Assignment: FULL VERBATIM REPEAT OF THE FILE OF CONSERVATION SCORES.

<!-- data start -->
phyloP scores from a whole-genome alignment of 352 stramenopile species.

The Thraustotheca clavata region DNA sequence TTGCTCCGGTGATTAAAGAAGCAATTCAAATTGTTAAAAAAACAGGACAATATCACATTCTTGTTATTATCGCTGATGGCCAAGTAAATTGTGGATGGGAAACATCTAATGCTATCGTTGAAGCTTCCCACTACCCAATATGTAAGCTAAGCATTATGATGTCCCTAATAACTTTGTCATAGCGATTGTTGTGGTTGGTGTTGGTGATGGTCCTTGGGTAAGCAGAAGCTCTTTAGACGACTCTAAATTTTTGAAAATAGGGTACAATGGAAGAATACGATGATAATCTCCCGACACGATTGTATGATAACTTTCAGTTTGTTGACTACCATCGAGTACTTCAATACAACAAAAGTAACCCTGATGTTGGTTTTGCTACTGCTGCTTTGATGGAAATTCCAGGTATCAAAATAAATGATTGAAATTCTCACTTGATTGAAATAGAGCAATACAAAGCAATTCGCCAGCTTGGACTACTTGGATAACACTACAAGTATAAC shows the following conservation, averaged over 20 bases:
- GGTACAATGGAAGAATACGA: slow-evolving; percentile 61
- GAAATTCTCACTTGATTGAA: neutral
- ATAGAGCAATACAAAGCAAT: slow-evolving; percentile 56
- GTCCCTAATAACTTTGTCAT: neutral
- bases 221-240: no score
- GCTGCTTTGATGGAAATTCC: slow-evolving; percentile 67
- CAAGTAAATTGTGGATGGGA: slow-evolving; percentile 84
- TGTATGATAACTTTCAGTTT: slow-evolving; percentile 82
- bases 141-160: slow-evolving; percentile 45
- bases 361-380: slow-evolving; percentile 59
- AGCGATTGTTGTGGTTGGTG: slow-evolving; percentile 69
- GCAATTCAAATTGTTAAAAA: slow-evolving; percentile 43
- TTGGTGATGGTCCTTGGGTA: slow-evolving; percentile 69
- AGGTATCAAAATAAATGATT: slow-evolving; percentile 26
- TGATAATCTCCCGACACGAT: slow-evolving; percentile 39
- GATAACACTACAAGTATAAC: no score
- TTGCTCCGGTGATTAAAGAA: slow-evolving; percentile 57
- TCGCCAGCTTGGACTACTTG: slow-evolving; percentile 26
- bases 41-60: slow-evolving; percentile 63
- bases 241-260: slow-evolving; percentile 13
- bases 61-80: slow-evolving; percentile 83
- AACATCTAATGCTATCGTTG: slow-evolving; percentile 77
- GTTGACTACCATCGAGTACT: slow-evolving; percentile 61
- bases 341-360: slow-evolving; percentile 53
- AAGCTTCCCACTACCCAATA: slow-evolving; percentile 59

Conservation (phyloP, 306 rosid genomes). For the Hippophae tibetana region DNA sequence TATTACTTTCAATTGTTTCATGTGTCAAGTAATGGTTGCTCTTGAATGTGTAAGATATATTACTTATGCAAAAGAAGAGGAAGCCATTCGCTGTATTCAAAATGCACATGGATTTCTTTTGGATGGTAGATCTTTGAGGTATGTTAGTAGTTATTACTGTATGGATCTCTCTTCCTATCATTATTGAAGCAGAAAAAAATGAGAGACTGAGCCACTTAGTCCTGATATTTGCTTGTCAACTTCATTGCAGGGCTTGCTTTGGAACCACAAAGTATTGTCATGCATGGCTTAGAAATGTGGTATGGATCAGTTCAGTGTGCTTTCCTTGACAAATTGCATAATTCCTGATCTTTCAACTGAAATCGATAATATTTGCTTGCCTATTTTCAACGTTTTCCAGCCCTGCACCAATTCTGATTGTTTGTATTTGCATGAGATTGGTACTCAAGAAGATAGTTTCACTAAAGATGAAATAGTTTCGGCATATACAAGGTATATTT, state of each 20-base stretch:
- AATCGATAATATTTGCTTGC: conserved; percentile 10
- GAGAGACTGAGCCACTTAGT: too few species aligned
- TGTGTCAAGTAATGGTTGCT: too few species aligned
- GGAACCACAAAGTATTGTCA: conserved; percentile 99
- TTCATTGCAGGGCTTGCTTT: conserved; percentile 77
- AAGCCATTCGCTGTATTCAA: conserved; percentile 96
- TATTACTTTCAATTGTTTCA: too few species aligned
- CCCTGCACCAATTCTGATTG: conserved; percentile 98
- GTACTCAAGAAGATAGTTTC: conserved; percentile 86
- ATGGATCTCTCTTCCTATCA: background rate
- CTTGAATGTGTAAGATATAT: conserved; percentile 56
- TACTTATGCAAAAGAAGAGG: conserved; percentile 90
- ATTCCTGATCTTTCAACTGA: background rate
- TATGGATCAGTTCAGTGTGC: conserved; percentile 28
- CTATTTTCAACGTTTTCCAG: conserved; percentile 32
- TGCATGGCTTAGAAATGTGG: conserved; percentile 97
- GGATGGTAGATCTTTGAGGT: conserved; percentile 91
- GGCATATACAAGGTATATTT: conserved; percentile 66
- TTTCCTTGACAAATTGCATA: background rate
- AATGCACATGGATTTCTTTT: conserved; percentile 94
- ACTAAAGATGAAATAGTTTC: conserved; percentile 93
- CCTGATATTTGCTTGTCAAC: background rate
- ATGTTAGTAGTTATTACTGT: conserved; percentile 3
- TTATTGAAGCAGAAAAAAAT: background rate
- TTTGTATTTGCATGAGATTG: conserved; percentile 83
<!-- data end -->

phyloP scores from a whole-genome alignment of 352 stramenopile species.

The Thraustotheca clavata region DNA sequence TTGCTCCGGTGATTAAAGAAGCAATTCAAATTGTTAAAAAAACAGGACAATATCACATTCTTGTTATTATCGCTGATGGCCAAGTAAATTGTGGATGGGAAACATCTAATGCTATCGTTGAAGCTTCCCACTACCCAATATGTAAGCTAAGCATTATGATGTCCCTAATAACTTTGTCATAGCGATTGTTGTGGTTGGTGTTGGTGATGGTCCTTGGGTAAGCAGAAGCTCTTTAGACGACTCTAAATTTTTGAAAATAGGGTACAATGGAAGAATACGATGATAATCTCCCGACACGATTGTATGATAACTTTCAGTTTGTTGACTACCATCGAGTACTTCAATACAACAAAAGTAACCCTGATGTTGGTTTTGCTACTGCTGCTTTGATGGAAATTCCAGGTATCAAAATAAATGATTGAAATTCTCACTTGATTGAAATAGAGCAATACAAAGCAATTCGCCAGCTTGGACTACTTGGATAACACTACAAGTATAAC shows the following conservation, averaged over 20 bases:
- GGTACAATGGAAGAATACGA: slow-evolving; percentile 61
- GAAATTCTCACTTGATTGAA: neutral
- ATAGAGCAATACAAAGCAAT: slow-evolving; percentile 56
- GTCCCTAATAACTTTGTCAT: neutral
- bases 221-240: no score
- GCTGCTTTGATGGAAATTCC: slow-evolving; percentile 67
- CAAGTAAATTGTGGATGGGA: slow-evolving; percentile 84
- TGTATGATAACTTTCAGTTT: slow-evolving; percentile 82
- bases 141-160: slow-evolving; percentile 45
- bases 361-380: slow-evolving; percentile 59
- AGCGATTGTTGTGGTTGGTG: slow-evolving; percentile 69
- GCAATTCAAATTGTTAAAAA: slow-evolving; percentile 43
- TTGGTGATGGTCCTTGGGTA: slow-evolving; percentile 69
- AGGTATCAAAATAAATGATT: slow-evolving; percentile 26
- TGATAATCTCCCGACACGAT: slow-evolving; percentile 39
- GATAACACTACAAGTATAAC: no score
- TTGCTCCGGTGATTAAAGAA: slow-evolving; percentile 57
- TCGCCAGCTTGGACTACTTG: slow-evolving; percentile 26
- bases 41-60: slow-evolving; percentile 63
- bases 241-260: slow-evolving; percentile 13
- bases 61-80: slow-evolving; percentile 83
- AACATCTAATGCTATCGTTG: slow-evolving; percentile 77
- GTTGACTACCATCGAGTACT: slow-evolving; percentile 61
- bases 341-360: slow-evolving; percentile 53
- AAGCTTCCCACTACCCAATA: slow-evolving; percentile 59

Conservation (phyloP, 306 rosid genomes). For the Hippophae tibetana region DNA sequence TATTACTTTCAATTGTTTCATGTGTCAAGTAATGGTTGCTCTTGAATGTGTAAGATATATTACTTATGCAAAAGAAGAGGAAGCCATTCGCTGTATTCAAAATGCACATGGATTTCTTTTGGATGGTAGATCTTTGAGGTATGTTAGTAGTTATTACTGTATGGATCTCTCTTCCTATCATTATTGAAGCAGAAAAAAATGAGAGACTGAGCCACTTAGTCCTGATATTTGCTTGTCAACTTCATTGCAGGGCTTGCTTTGGAACCACAAAGTATTGTCATGCATGGCTTAGAAATGTGGTATGGATCAGTTCAGTGTGCTTTCCTTGACAAATTGCATAATTCCTGATCTTTCAACTGAAATCGATAATATTTGCTTGCCTATTTTCAACGTTTTCCAGCCCTGCACCAATTCTGATTGTTTGTATTTGCATGAGATTGGTACTCAAGAAGATAGTTTCACTAAAGATGAAATAGTTTCGGCATATACAAGGTATATTT, state of each 20-base stretch:
- AATCGATAATATTTGCTTGC: conserved; percentile 10
- GAGAGACTGAGCCACTTAGT: too few species aligned
- TGTGTCAAGTAATGGTTGCT: too few species aligned
- GGAACCACAAAGTATTGTCA: conserved; percentile 99
- TTCATTGCAGGGCTTGCTTT: conserved; percentile 77
- AAGCCATTCGCTGTATTCAA: conserved; percentile 96
- TATTACTTTCAATTGTTTCA: too few species aligned
- CCCTGCACCAATTCTGATTG: conserved; percentile 98
- GTACTCAAGAAGATAGTTTC: conserved; percentile 86
- ATGGATCTCTCTTCCTATCA: background rate
- CTTGAATGTGTAAGATATAT: conserved; percentile 56
- TACTTATGCAAAAGAAGAGG: conserved; percentile 90
- ATTCCTGATCTTTCAACTGA: background rate
- TATGGATCAGTTCAGTGTGC: conserved; percentile 28
- CTATTTTCAACGTTTTCCAG: conserved; percentile 32
- TGCATGGCTTAGAAATGTGG: conserved; percentile 97
- GGATGGTAGATCTTTGAGGT: conserved; percentile 91
- GGCATATACAAGGTATATTT: conserved; percentile 66
- TTTCCTTGACAAATTGCATA: background rate
- AATGCACATGGATTTCTTTT: conserved; percentile 94
- ACTAAAGATGAAATAGTTTC: conserved; percentile 93
- CCTGATATTTGCTTGTCAAC: background rate
- ATGTTAGTAGTTATTACTGT: conserved; percentile 3
- TTATTGAAGCAGAAAAAAAT: background rate
- TTTGTATTTGCATGAGATTG: conserved; percentile 83